Background: Genome-wide association studies (GWASs) of asthma have identified several risk alleles and loci, but most have been conducted in individuals with European-ancestry. Studies in Asians, especially children, are still lacking. We aimed to identify susceptibility loci by performing the first GWAS of asthma in Korean children with persistent asthma. Methods: We used a discovery set of 741 children with persistent asthma as cases and 589 healthy children and 551 healthy adults as controls to perform a GWAS. We validated our GWAS findings using UK Biobank data. We then used the Genotype-Tissue Expression database to identify expression quantitative trait loci of candidate variants. Finally, we quantified proteins of genes associated with asthma. Results: Variants at the 17q12-21 locus and SNPs in CYBRD1 and TNFSF15 genes were associated with persistent childhood asthma at genome-wide thresholds of significance. Four SNPs in the TNFSF15 gene were also associated with childhood-onset asthma in British white participants in the UK Biobank data. The asthma-associated rs7856856-C allele, the lead SNP, was associated with decreased TNFSF15 expression in whole blood and in arteries. Korean children with asthma had lower serum TNFSF15 levels than controls, and those with the asthma risk rs7856856-CC genotype exhibited the lowest serum TNFSF15 levels overall, especially asthmatic children. Conclusions: Our GWAS of persistent childhood asthma with allergic sensitization identified a new susceptibility gene, TNFSF15, and replicated associations at the 17q12-21 childhood-onset asthma locus. This novel association may be mediated by reduced expression of serum TNFSF15 and loss of suppression of angiogenesis.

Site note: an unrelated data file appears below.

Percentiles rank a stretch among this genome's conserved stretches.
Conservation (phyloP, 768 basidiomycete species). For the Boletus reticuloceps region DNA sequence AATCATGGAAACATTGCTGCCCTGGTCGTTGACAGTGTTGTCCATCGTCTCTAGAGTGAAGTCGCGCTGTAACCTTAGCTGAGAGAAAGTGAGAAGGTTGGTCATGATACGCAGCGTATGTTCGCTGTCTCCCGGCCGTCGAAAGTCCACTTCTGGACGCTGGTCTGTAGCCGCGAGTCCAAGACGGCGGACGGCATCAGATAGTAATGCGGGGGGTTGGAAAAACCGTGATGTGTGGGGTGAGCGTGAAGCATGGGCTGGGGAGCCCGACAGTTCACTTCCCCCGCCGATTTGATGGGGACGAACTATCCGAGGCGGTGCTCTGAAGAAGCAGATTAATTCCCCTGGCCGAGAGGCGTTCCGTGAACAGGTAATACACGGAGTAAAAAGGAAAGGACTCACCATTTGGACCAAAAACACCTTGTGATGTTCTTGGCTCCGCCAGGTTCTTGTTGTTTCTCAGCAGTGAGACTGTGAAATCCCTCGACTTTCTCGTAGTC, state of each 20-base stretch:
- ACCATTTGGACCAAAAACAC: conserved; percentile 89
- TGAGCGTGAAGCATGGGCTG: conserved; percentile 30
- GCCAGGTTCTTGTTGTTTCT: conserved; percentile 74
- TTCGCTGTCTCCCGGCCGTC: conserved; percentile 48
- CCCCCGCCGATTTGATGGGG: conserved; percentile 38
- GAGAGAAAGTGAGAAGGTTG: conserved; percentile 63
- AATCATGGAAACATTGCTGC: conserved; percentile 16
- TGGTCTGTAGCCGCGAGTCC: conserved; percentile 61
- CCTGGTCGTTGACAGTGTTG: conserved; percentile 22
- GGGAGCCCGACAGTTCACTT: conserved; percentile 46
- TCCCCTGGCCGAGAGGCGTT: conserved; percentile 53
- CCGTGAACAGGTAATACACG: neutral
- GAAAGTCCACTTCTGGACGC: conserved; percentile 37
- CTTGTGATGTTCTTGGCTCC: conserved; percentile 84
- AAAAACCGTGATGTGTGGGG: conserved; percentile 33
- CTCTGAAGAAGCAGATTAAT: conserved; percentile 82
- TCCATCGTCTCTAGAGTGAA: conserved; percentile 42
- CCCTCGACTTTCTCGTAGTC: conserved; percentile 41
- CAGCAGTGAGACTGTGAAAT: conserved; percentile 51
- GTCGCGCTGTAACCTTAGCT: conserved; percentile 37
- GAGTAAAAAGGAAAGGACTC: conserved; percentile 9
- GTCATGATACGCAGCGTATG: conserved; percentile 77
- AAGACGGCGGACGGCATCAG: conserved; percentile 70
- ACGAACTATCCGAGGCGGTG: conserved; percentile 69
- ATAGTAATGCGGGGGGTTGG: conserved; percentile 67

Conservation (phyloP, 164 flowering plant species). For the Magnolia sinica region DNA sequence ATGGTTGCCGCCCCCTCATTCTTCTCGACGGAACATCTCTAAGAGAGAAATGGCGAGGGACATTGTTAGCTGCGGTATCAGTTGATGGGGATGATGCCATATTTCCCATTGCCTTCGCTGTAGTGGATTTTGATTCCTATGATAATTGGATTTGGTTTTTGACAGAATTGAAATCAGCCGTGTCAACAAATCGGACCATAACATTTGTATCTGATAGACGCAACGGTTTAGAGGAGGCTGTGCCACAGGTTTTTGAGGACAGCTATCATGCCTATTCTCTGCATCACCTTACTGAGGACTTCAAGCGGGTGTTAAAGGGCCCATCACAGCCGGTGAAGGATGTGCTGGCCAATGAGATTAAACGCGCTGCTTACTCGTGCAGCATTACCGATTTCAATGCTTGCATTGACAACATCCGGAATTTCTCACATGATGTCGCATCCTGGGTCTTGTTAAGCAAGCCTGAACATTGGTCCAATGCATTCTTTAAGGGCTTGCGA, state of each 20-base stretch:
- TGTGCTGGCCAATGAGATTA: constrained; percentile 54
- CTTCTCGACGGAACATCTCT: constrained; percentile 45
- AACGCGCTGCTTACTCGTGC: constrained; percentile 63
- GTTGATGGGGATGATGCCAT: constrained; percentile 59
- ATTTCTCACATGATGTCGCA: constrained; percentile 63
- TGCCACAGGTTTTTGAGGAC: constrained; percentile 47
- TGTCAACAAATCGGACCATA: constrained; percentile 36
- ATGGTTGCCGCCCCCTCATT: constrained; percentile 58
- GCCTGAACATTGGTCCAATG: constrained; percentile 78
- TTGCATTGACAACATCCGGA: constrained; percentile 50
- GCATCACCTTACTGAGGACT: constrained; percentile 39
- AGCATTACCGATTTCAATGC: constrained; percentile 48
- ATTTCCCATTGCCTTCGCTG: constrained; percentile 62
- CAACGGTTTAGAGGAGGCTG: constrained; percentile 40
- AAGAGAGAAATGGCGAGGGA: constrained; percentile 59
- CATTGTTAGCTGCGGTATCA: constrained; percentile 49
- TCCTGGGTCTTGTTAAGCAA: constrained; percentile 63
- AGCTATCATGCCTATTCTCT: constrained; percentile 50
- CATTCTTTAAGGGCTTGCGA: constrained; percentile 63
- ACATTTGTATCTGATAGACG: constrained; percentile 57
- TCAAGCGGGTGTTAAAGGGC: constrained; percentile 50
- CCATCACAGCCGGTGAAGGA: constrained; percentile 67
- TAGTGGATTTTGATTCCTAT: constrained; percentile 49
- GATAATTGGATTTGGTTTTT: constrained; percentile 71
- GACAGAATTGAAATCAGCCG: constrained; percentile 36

|Number of pages||12|
|Journal||Allergy: European Journal of Allergy and Clinical Immunology|
|Publication status||Published - 2022 Jan|
Bibliographical noteFunding Information:
We acknowledge all participants and thank Medical Illustration & Design, part of the Medical Research Support Services of Yonsei University College of Medicine, for all artistic support related to this work. This work was supported by the National Research Foundation Grant funded by the Korean Government (NRF‐2019R1F1A1058910, NRF‐2018R1A5A2025079, NRF‐2013R1A1A2062110, and NRF‐2020R1A2B5B02001713), and funded by Research of Korea Centers for Disease Control and Prevention (2017‐NG67003‐00, 2017‐NG67003‐01, 2017‐NG67003‐02). This study was conducted with bioresources from National Biobank of Korea, the Centers for Disease Control and Prevention, Republic of Korea (KBN‐2017‐026). C.O. was supported by NIH grants R01 HL129735 and UG3 OD 023282; N.S. was supported by NIH grant K08 HL153955.
© 2021 European Academy of Allergy and Clinical Immunology and John Wiley & Sons Ltd.
All Science Journal Classification (ASJC) codes
- Immunology and Allergy